From my memory to theirs, and to yours.

Where the beginning of a chapter is in italics, it is an extract from my diary.

Clara Kramer


1 September 1939

My entire family was camped out on blankets and goosedown bedding in the apple orchard behind Aunt Uchka’s little house. Out of all my aunts, Uchka was my favourite. Not even ten years older than me and not much taller, she was more like a best friend. Zygush, her three-year-old son, scampered about the orchard picking up fallen green apples. His father Hersch Leib was on his heels, but only managed to catch his shadow. After 20 minutes or more, Uchka finally intervened, handing her little baby Zosia to Babcia, my grandmother, and reaching out to capture the laughing boy as he ran by.

Zygush didn’t understand that he shouldn’t be laughing or running or having a good time. He would only be quietened with the traditional bribe of a cookie. For him it was just a night-time picnic like those we enjoyed on Paradise Hill. He didn’t know that Poland had been invaded by the Nazis that morning while we had been sleeping. Poor Mr and Mrs Gorski’s house, on the outskirts of town and surrounded only by ripening rye and wheat fields, had been bombed. There werestill planes flying above us headed for Lvov just 35 kilometres away. Even though the noise of the engines was deafening, none of us said a word. In my 12 years of life, I could not think of another time my family had sat together in silence. But we were all petrified that the pilots might hear us and attack us instead. When my restless little sister Mania had run out from under the apple tree to get a better look, Mama hadn’t dared raise her voice and had had to resort to feverish gestures to get her to sit back down.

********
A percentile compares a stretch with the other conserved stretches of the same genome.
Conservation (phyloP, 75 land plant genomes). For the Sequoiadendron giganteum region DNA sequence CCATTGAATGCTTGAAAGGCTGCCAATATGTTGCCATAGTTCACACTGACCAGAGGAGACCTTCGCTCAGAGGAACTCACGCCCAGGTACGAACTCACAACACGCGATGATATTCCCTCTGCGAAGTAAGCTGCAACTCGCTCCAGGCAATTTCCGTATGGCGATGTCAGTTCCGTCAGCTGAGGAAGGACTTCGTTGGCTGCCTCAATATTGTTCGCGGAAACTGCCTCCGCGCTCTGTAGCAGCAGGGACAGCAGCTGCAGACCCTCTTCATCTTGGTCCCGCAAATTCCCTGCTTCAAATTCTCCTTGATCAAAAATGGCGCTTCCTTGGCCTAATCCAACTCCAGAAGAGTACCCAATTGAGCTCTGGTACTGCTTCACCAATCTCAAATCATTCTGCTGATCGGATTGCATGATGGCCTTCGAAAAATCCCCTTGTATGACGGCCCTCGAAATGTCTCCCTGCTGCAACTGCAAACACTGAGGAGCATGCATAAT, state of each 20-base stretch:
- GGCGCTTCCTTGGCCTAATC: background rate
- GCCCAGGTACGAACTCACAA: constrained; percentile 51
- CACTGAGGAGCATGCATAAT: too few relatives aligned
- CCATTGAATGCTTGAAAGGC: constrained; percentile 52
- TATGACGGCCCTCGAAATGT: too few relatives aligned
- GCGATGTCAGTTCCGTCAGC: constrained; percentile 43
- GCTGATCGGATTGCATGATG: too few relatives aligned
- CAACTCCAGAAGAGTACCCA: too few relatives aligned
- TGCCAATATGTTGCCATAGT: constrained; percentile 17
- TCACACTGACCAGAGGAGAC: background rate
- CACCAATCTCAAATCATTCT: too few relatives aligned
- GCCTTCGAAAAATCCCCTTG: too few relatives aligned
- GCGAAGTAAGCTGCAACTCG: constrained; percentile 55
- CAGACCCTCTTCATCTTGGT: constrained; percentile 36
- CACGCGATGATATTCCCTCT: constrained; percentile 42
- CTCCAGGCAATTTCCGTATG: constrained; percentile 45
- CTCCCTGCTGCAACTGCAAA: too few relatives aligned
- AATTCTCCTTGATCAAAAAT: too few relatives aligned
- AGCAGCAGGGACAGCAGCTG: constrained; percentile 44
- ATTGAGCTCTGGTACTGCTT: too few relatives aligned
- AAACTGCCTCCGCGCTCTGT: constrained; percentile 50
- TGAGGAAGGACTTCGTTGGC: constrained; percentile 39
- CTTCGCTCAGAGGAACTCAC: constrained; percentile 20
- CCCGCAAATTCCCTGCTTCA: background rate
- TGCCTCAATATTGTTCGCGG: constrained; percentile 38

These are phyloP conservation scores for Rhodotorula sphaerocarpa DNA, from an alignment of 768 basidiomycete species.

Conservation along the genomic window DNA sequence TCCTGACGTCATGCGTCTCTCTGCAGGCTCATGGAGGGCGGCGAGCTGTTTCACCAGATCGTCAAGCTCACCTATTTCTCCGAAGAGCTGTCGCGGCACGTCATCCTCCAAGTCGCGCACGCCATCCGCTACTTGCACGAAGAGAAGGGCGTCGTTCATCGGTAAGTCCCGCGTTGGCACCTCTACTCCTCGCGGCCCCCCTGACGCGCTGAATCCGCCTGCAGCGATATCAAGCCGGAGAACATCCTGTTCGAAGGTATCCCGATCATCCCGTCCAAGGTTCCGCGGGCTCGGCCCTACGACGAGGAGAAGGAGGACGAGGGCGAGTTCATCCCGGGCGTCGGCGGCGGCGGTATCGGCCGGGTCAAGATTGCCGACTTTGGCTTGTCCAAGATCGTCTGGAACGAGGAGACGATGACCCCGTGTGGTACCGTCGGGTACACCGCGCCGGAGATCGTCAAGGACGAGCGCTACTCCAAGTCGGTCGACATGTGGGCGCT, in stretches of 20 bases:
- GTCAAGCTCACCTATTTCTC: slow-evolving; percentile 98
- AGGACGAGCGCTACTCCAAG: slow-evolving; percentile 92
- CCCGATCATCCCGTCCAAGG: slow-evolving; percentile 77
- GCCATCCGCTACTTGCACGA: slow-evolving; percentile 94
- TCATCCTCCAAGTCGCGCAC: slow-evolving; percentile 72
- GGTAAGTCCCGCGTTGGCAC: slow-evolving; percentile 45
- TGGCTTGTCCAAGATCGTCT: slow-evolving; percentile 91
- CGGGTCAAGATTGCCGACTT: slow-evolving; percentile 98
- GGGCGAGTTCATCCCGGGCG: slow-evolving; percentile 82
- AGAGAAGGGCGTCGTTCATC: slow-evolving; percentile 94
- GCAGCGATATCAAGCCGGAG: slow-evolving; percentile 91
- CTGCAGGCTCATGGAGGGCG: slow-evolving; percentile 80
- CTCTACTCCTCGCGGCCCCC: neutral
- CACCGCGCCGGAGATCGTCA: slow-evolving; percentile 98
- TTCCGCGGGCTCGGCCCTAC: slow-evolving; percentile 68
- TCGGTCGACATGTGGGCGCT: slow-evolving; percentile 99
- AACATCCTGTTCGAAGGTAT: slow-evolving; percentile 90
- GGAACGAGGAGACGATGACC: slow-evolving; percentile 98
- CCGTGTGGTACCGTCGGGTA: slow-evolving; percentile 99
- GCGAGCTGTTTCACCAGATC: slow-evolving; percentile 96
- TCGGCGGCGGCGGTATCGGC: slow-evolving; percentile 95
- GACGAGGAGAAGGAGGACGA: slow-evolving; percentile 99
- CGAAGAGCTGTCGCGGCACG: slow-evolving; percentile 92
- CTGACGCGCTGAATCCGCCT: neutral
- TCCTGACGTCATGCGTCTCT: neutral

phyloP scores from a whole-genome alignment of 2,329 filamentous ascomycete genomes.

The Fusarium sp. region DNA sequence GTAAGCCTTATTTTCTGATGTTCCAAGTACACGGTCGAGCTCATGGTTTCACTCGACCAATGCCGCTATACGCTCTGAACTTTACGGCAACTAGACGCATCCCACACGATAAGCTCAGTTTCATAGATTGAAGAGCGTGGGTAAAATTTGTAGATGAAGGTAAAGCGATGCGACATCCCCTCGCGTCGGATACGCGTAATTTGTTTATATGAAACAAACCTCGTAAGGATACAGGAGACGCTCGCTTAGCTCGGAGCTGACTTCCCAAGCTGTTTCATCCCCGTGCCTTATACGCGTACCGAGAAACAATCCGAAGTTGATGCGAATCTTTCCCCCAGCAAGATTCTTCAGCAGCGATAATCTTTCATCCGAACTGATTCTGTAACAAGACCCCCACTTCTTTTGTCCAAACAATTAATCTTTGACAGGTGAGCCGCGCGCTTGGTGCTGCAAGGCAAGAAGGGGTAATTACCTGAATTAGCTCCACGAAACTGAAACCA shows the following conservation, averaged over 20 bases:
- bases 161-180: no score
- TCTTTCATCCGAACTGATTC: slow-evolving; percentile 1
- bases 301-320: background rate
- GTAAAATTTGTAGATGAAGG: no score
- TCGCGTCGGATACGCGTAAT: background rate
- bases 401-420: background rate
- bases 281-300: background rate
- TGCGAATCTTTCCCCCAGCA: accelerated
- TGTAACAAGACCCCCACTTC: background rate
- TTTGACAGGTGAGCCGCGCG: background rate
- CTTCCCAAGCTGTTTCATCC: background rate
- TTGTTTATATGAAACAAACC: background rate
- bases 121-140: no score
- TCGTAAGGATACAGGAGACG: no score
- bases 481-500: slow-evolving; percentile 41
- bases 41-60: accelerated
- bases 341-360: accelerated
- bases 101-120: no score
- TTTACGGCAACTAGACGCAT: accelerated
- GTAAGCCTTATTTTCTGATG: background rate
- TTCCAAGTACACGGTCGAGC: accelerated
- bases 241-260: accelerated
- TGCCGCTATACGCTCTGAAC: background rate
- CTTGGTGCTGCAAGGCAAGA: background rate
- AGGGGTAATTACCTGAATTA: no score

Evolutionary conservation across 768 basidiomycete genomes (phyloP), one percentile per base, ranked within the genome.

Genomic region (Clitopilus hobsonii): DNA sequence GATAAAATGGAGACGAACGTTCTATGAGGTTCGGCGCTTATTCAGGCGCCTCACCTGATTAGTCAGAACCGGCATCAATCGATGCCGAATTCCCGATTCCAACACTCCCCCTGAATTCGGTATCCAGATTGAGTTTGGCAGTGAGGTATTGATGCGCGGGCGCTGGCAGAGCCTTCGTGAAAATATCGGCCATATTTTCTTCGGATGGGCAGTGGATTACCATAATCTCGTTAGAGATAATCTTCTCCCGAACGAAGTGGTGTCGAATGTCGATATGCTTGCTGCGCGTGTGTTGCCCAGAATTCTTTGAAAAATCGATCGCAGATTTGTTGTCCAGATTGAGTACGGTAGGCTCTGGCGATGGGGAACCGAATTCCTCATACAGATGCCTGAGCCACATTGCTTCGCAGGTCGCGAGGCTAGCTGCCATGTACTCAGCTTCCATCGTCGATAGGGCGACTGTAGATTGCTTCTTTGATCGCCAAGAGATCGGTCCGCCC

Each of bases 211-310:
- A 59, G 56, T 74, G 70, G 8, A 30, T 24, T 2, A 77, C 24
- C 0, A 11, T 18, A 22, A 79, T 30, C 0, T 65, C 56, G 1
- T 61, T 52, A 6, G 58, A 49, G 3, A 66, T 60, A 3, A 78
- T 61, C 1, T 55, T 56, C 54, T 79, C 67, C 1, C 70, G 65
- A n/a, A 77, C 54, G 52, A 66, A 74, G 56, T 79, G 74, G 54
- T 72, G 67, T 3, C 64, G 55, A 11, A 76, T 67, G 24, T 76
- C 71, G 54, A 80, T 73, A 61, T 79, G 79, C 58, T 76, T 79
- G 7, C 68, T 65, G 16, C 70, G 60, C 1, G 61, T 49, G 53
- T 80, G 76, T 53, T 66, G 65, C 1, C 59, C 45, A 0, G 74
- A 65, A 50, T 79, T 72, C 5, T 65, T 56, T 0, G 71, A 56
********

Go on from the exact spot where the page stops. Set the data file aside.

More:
I didn’t know who had first come up with the idea that we should all sleep outside, but the idea had travelled faster than gossip up and down our streets. After what had happened to the Gorskis we were afraid to stay in our homes. We had rummaged the closets for our old feather beds, which Mama and Babcia decided could get filthy. After we had packed up some bread, fruit and cheese, the nine of us who all lived together in the same house had walked the kilometre to Uchka’s. Our town seemed to have been spilt in two. One half, loaded with blankets and food, was making an exodus, while the other half stood staring, dazed, wondering if they should join us. As we passed near the Gorskis’, I was filled with a morbid curiosity. I had never seen a bombed-out house before and wanted to go and look at it, but Mama wouldn’t hear of it. She didn’t want us separated.